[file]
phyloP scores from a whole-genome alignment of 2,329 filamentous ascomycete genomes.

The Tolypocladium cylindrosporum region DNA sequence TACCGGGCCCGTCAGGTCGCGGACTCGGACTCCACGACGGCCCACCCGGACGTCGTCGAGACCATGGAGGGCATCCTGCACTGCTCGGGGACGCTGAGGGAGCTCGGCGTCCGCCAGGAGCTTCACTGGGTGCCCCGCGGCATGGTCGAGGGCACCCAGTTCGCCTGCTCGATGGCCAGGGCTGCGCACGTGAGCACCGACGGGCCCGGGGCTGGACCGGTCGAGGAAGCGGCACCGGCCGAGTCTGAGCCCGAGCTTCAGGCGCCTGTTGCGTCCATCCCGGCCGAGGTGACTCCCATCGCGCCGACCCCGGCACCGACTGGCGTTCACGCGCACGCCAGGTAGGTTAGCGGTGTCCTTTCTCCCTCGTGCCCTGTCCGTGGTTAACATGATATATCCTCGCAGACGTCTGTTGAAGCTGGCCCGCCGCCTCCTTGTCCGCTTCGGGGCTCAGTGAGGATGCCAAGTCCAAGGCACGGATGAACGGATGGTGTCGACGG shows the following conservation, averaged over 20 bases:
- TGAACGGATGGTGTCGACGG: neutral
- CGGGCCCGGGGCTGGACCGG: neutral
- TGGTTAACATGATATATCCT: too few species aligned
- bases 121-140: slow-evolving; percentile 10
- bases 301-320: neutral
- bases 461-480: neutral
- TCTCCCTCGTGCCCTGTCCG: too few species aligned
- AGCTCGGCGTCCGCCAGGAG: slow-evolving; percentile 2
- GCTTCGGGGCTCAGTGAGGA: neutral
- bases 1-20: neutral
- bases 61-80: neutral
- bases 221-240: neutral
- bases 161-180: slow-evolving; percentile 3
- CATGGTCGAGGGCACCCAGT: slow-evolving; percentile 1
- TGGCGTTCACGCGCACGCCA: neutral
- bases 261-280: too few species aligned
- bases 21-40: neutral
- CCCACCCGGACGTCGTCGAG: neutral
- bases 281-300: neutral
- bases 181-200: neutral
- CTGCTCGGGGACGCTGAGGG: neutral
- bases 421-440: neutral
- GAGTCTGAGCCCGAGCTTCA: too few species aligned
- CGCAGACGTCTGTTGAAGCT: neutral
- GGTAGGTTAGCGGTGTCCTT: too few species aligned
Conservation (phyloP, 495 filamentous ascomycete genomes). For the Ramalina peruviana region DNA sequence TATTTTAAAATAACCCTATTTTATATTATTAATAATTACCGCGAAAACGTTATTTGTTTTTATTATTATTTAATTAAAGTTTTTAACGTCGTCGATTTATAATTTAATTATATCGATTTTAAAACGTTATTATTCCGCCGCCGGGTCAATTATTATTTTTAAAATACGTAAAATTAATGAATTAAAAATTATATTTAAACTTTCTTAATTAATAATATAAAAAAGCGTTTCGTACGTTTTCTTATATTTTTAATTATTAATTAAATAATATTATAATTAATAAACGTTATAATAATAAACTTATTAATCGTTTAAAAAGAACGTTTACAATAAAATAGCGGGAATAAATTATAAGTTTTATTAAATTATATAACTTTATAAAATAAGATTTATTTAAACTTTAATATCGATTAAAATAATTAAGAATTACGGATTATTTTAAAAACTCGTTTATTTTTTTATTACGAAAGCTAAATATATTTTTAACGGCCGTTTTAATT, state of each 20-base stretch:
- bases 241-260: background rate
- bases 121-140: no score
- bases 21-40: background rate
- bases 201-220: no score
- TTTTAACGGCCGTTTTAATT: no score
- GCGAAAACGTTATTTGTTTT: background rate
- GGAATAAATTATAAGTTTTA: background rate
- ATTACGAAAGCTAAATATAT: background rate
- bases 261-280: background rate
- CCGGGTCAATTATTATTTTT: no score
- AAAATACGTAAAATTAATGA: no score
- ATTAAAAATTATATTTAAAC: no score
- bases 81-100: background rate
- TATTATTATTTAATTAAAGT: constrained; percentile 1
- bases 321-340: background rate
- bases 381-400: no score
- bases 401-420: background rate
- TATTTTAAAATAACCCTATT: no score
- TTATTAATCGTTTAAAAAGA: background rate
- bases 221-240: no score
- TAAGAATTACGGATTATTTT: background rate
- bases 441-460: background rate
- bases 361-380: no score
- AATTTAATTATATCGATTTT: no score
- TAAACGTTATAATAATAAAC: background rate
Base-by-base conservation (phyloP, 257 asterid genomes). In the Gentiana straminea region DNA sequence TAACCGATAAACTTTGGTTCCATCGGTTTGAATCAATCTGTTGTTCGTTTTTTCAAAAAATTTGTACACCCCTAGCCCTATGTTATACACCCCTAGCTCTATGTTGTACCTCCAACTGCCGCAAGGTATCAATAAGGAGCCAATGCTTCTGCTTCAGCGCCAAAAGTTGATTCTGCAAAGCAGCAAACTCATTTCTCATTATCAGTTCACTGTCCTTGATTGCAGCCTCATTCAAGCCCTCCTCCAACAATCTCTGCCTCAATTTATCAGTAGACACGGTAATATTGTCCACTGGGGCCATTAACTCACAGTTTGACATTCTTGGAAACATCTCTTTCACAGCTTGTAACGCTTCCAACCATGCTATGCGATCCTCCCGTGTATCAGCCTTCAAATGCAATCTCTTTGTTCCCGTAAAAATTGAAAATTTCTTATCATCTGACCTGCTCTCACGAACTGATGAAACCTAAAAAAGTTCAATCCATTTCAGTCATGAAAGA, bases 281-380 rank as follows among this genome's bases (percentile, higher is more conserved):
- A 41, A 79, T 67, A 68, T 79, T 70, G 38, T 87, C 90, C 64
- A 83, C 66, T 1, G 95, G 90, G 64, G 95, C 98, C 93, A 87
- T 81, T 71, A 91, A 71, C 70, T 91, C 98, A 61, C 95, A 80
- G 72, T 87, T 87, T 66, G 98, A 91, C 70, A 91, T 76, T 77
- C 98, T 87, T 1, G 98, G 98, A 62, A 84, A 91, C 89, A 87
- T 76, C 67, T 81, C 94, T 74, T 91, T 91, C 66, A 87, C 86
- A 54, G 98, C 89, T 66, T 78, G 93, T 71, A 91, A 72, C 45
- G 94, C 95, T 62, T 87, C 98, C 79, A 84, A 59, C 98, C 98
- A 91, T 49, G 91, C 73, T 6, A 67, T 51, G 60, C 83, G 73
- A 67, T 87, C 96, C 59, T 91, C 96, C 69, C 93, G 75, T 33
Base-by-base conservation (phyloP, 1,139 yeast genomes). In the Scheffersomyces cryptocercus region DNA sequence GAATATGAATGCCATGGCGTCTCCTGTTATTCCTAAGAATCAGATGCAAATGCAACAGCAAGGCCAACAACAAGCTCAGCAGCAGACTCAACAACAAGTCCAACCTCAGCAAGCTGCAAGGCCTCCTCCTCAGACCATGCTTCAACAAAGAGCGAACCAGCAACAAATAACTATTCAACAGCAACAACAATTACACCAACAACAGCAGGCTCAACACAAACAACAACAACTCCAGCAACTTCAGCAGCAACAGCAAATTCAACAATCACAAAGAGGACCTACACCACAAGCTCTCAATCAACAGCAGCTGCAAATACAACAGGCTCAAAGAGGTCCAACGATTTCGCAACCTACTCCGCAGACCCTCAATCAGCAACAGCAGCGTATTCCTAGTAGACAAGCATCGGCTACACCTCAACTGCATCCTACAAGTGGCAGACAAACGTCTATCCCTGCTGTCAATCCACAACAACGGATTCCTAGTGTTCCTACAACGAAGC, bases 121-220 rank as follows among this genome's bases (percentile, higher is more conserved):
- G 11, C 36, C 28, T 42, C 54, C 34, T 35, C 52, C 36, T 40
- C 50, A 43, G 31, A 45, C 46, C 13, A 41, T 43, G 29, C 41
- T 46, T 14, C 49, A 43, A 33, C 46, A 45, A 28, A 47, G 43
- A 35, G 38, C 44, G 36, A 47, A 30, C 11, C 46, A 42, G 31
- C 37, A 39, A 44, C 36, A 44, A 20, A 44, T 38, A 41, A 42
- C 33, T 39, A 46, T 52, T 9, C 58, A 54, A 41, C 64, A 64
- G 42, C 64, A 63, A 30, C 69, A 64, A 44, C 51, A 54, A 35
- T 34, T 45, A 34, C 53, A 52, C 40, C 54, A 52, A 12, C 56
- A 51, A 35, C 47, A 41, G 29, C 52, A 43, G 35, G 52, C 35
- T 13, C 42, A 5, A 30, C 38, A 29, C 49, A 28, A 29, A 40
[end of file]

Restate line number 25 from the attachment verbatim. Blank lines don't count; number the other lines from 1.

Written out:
- GAGTCTGAGCCCGAGCTTCA: too few species aligned